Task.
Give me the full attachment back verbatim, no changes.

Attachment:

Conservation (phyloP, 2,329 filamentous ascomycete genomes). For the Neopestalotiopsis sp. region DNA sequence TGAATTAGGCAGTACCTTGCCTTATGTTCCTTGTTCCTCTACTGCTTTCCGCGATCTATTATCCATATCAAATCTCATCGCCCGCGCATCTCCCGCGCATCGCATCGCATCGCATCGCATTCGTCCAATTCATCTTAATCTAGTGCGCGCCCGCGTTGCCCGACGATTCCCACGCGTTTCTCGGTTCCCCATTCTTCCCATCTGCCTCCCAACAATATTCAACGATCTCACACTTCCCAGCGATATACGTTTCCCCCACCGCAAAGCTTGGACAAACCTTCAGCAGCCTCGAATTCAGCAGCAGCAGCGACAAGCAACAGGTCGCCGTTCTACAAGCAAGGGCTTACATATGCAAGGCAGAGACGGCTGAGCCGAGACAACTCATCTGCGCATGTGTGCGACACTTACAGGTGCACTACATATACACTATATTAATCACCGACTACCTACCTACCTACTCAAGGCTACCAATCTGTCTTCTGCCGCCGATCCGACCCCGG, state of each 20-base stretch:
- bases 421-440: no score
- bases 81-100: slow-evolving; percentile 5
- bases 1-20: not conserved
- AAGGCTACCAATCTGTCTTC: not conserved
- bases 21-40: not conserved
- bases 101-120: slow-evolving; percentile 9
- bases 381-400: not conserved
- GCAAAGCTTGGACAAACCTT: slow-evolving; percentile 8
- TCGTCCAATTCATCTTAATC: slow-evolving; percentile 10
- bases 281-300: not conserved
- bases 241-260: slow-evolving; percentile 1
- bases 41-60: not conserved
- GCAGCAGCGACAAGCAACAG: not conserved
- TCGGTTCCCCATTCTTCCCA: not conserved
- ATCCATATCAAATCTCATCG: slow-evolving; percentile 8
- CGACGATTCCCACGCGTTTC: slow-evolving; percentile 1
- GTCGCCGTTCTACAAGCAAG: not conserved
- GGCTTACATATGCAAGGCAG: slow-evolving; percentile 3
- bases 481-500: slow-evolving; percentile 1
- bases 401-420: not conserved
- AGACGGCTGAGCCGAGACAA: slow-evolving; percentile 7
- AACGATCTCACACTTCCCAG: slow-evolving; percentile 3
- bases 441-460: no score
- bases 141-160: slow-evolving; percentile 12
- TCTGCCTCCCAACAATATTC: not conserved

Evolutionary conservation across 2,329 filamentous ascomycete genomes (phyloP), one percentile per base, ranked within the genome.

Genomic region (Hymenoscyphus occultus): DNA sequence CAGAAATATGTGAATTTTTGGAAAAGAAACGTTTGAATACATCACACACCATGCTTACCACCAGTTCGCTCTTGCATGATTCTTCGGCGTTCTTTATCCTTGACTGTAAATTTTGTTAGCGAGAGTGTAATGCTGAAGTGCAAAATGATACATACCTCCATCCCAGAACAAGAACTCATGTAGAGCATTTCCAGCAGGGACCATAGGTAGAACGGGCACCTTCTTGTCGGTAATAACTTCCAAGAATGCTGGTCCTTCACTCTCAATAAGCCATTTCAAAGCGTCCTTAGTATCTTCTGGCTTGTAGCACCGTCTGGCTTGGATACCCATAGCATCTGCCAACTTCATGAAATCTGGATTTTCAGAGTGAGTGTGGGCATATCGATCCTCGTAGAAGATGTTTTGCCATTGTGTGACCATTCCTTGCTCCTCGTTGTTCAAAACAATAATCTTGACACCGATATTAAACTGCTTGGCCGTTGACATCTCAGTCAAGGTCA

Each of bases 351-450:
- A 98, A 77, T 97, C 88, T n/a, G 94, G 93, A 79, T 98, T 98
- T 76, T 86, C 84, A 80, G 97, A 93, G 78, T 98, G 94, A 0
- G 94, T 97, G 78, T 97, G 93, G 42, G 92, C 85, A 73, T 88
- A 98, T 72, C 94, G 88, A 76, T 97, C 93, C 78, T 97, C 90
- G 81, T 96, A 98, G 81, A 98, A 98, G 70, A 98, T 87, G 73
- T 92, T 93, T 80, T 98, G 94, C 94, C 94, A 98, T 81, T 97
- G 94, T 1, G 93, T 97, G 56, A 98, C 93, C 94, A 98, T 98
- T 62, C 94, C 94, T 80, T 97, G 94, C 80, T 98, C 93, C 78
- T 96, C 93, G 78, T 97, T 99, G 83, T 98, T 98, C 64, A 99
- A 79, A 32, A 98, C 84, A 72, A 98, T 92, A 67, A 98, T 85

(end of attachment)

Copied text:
Conservation (phyloP, 2,329 filamentous ascomycete genomes). For the Neopestalotiopsis sp. region DNA sequence TGAATTAGGCAGTACCTTGCCTTATGTTCCTTGTTCCTCTACTGCTTTCCGCGATCTATTATCCATATCAAATCTCATCGCCCGCGCATCTCCCGCGCATCGCATCGCATCGCATCGCATTCGTCCAATTCATCTTAATCTAGTGCGCGCCCGCGTTGCCCGACGATTCCCACGCGTTTCTCGGTTCCCCATTCTTCCCATCTGCCTCCCAACAATATTCAACGATCTCACACTTCCCAGCGATATACGTTTCCCCCACCGCAAAGCTTGGACAAACCTTCAGCAGCCTCGAATTCAGCAGCAGCAGCGACAAGCAACAGGTCGCCGTTCTACAAGCAAGGGCTTACATATGCAAGGCAGAGACGGCTGAGCCGAGACAACTCATCTGCGCATGTGTGCGACACTTACAGGTGCACTACATATACACTATATTAATCACCGACTACCTACCTACCTACTCAAGGCTACCAATCTGTCTTCTGCCGCCGATCCGACCCCGG, state of each 20-base stretch:
- bases 421-440: no score
- bases 81-100: slow-evolving; percentile 5
- bases 1-20: not conserved
- AAGGCTACCAATCTGTCTTC: not conserved
- bases 21-40: not conserved
- bases 101-120: slow-evolving; percentile 9
- bases 381-400: not conserved
- GCAAAGCTTGGACAAACCTT: slow-evolving; percentile 8
- TCGTCCAATTCATCTTAATC: slow-evolving; percentile 10
- bases 281-300: not conserved
- bases 241-260: slow-evolving; percentile 1
- bases 41-60: not conserved
- GCAGCAGCGACAAGCAACAG: not conserved
- TCGGTTCCCCATTCTTCCCA: not conserved
- ATCCATATCAAATCTCATCG: slow-evolving; percentile 8
- CGACGATTCCCACGCGTTTC: slow-evolving; percentile 1
- GTCGCCGTTCTACAAGCAAG: not conserved
- GGCTTACATATGCAAGGCAG: slow-evolving; percentile 3
- bases 481-500: slow-evolving; percentile 1
- bases 401-420: not conserved
- AGACGGCTGAGCCGAGACAA: slow-evolving; percentile 7
- AACGATCTCACACTTCCCAG: slow-evolving; percentile 3
- bases 441-460: no score
- bases 141-160: slow-evolving; percentile 12
- TCTGCCTCCCAACAATATTC: not conserved

Evolutionary conservation across 2,329 filamentous ascomycete genomes (phyloP), one percentile per base, ranked within the genome.

Genomic region (Hymenoscyphus occultus): DNA sequence CAGAAATATGTGAATTTTTGGAAAAGAAACGTTTGAATACATCACACACCATGCTTACCACCAGTTCGCTCTTGCATGATTCTTCGGCGTTCTTTATCCTTGACTGTAAATTTTGTTAGCGAGAGTGTAATGCTGAAGTGCAAAATGATACATACCTCCATCCCAGAACAAGAACTCATGTAGAGCATTTCCAGCAGGGACCATAGGTAGAACGGGCACCTTCTTGTCGGTAATAACTTCCAAGAATGCTGGTCCTTCACTCTCAATAAGCCATTTCAAAGCGTCCTTAGTATCTTCTGGCTTGTAGCACCGTCTGGCTTGGATACCCATAGCATCTGCCAACTTCATGAAATCTGGATTTTCAGAGTGAGTGTGGGCATATCGATCCTCGTAGAAGATGTTTTGCCATTGTGTGACCATTCCTTGCTCCTCGTTGTTCAAAACAATAATCTTGACACCGATATTAAACTGCTTGGCCGTTGACATCTCAGTCAAGGTCA

Each of bases 351-450:
- A 98, A 77, T 97, C 88, T n/a, G 94, G 93, A 79, T 98, T 98
- T 76, T 86, C 84, A 80, G 97, A 93, G 78, T 98, G 94, A 0
- G 94, T 97, G 78, T 97, G 93, G 42, G 92, C 85, A 73, T 88
- A 98, T 72, C 94, G 88, A 76, T 97, C 93, C 78, T 97, C 90
- G 81, T 96, A 98, G 81, A 98, A 98, G 70, A 98, T 87, G 73
- T 92, T 93, T 80, T 98, G 94, C 94, C 94, A 98, T 81, T 97
- G 94, T 1, G 93, T 97, G 56, A 98, C 93, C 94, A 98, T 98
- T 62, C 94, C 94, T 80, T 97, G 94, C 80, T 98, C 93, C 78
- T 96, C 93, G 78, T 97, T 99, G 83, T 98, T 98, C 64, A 99
- A 79, A 32, A 98, C 84, A 72, A 98, T 92, A 67, A 98, T 85